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NEWS
March 1, 1987 | Inquirer photographs by Ed Hille
How do video games affect people's cardiovascular systems? How many things can you do in one minute? How can sound be controlled? These were just a few of the questions that first through fifth graders at John Hancock Demonstration School explored last week in the school's first science fair. More than 600 projects were on display at the school, at Morrell and Crown Avenues. There were replicas of the human lung and ear, the solar system, erupting volcanoes and embryos. One student made an elevator demonstrating a pulley system; another created an electromagnetic crane.
NEWS
March 1, 2011 | By DAFNEY TALES, talesd@phillynews.com 215-854-5084
Philadelphia students lag behind in science achievement compared with students in other large cities, according to a recent study. The report, released last week by the National Assessment of Educational Progress, tracked the results of fourth- and eighth-grade public-school students in selected urban school districts. Most of the 17 participating districts scored below the national average. Of the total number of districts assessed, fourth-graders in Philadelphia scored 19 percent lower than the national average and eighth-graders scored 20 percent lower.
NEWS
January 28, 2013 | By Patricia Mans, For The Inquirer
Taniyah, 12, is very articulate and readily expresses her thoughts and feelings. She enjoys singing, dancing, coloring, and drawing. Taniyah takes pride in her artistic ability and dancing skill. Enrolled in sixth-grade regular classroom, Taniyah likes going to school and is working hard to improve academically. Although her favorite subject is math, she is best at science and recently placed second in her school's science fair. In the future Taniyah would like to be a fashion designer or a makeup artist and travel to Paris.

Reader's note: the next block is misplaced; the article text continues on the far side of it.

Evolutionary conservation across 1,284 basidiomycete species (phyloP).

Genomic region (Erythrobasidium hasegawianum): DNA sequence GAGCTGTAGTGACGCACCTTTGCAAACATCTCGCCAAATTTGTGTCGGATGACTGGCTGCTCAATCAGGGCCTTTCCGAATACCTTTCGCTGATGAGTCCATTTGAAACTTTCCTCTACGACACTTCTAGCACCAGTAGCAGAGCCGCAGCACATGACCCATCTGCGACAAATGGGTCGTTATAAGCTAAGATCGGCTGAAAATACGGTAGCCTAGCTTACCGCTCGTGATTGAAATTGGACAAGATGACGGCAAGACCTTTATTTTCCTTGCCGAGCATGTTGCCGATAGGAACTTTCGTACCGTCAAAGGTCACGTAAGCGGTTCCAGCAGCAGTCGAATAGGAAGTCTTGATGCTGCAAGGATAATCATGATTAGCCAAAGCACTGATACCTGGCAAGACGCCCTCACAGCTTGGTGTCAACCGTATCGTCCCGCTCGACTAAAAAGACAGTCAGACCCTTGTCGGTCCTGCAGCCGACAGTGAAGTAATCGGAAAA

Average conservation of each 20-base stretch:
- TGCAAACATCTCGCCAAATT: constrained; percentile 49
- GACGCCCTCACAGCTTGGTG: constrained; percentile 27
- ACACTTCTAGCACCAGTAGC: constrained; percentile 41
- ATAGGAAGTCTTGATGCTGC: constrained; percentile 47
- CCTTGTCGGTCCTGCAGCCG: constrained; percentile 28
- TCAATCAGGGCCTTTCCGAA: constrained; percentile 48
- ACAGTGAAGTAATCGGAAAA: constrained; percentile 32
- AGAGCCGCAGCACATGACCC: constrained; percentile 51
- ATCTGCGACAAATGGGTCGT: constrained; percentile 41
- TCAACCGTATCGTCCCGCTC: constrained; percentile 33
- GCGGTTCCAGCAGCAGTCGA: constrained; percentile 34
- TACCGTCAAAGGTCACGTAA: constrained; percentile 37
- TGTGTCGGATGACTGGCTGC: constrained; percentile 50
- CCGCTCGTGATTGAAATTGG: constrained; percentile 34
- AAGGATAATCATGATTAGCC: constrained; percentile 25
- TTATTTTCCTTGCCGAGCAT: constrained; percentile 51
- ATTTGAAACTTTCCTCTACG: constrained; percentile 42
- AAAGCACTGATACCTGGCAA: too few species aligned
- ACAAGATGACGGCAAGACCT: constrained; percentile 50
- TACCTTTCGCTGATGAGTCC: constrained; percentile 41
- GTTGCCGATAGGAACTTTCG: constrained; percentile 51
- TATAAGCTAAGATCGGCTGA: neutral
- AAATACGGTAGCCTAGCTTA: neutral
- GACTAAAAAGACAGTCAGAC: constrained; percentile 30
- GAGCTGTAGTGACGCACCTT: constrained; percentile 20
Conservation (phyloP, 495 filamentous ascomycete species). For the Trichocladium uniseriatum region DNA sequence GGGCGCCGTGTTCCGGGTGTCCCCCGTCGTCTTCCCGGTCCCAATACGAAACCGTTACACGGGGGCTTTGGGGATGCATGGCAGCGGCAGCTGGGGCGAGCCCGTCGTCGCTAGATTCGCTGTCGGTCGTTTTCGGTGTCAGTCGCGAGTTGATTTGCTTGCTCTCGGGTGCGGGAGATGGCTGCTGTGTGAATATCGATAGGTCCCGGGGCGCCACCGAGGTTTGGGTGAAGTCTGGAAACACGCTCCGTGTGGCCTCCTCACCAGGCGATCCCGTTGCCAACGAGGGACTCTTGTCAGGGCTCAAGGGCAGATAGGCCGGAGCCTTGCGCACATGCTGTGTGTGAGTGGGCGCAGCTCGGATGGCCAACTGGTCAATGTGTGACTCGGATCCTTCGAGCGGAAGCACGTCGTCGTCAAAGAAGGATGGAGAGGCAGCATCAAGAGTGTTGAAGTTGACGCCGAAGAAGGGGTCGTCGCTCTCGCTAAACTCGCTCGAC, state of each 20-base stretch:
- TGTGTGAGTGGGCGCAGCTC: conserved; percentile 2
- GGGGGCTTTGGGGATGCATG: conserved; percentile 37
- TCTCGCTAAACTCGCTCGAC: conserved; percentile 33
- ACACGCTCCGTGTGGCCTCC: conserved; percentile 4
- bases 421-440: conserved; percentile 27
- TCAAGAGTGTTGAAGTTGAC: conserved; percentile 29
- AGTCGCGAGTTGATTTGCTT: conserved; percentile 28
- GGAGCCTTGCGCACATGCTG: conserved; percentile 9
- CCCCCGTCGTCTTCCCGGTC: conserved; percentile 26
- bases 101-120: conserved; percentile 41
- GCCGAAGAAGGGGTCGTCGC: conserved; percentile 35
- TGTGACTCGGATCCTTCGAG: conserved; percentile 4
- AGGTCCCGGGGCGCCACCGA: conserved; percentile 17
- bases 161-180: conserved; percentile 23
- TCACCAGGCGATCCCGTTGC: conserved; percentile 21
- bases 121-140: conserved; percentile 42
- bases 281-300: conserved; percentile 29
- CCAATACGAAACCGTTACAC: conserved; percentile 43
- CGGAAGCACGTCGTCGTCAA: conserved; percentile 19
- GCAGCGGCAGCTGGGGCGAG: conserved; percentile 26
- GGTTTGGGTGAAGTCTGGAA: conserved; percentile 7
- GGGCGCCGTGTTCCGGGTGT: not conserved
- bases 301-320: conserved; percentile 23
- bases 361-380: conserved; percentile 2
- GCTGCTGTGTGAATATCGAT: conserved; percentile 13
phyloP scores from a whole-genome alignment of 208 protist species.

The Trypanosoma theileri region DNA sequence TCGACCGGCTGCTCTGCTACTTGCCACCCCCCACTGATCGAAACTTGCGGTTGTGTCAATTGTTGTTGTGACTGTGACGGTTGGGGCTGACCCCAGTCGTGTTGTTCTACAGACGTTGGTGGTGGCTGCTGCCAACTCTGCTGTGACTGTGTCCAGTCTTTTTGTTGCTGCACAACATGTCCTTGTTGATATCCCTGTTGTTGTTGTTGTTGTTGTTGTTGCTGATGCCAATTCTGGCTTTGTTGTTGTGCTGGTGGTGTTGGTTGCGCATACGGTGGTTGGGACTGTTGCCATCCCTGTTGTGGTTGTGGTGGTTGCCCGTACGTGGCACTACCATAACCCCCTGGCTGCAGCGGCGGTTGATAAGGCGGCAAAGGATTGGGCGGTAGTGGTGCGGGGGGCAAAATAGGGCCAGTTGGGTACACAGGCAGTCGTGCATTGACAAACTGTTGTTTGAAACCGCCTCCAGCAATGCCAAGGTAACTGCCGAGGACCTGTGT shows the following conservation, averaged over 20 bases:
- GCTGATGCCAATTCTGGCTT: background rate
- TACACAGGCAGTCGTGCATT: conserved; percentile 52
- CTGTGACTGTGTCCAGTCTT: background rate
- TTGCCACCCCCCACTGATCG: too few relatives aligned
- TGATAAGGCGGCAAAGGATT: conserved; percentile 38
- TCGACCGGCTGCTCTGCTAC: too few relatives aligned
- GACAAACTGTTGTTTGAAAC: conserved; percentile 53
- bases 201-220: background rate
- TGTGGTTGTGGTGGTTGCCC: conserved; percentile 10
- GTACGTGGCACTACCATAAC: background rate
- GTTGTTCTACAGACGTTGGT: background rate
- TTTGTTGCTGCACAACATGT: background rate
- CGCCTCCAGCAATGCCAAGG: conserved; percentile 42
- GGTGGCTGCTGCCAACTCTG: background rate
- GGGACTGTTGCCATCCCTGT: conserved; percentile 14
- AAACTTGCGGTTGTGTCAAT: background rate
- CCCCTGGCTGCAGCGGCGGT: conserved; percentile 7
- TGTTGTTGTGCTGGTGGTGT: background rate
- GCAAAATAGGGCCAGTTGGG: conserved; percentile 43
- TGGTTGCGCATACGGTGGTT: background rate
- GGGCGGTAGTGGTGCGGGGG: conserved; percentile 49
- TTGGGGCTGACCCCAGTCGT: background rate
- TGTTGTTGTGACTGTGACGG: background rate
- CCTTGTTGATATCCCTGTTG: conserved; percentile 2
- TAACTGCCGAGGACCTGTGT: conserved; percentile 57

NEWS
January 23, 2005 | By Bonnie L. Bassler, Jane Flint and Elizabeth R. Gavis
Last week, Lawrence Summers, president of Harvard University, shared his views on why so few women reach high-level positions in science and engineering. Summers cited three primary causes in order of importance: 1. Women with children are reluctant or unable to work 80 hours per week. 2. Women do not have the same innate ability as men in those fields. 3. There is a smaller pool of women than men from which to draw. This last point, Summers insists, is not the result of discrimination against women.
NEWS
August 8, 1991 | By Dave Urbanski, Special to The Inquirer
The countdown was about to begin. All conversation stopped. The crowd held its breath, all eyes focused on the launching pad only 10 yards away. Then, triumphant in their expectation of more than 30 separate rocket flights, the scientists shouted in unison. "5-4-3-2-1!" Nothing. "Whoops!" said a slightly embarrassed Howard Wolf, who had just readied the first rocket for liftoff. After a short but tense pause, Wolf placed his arm around his assistant for the day, Robert Healy, and announced to the stunned crowd why the rocket launch had fizzled.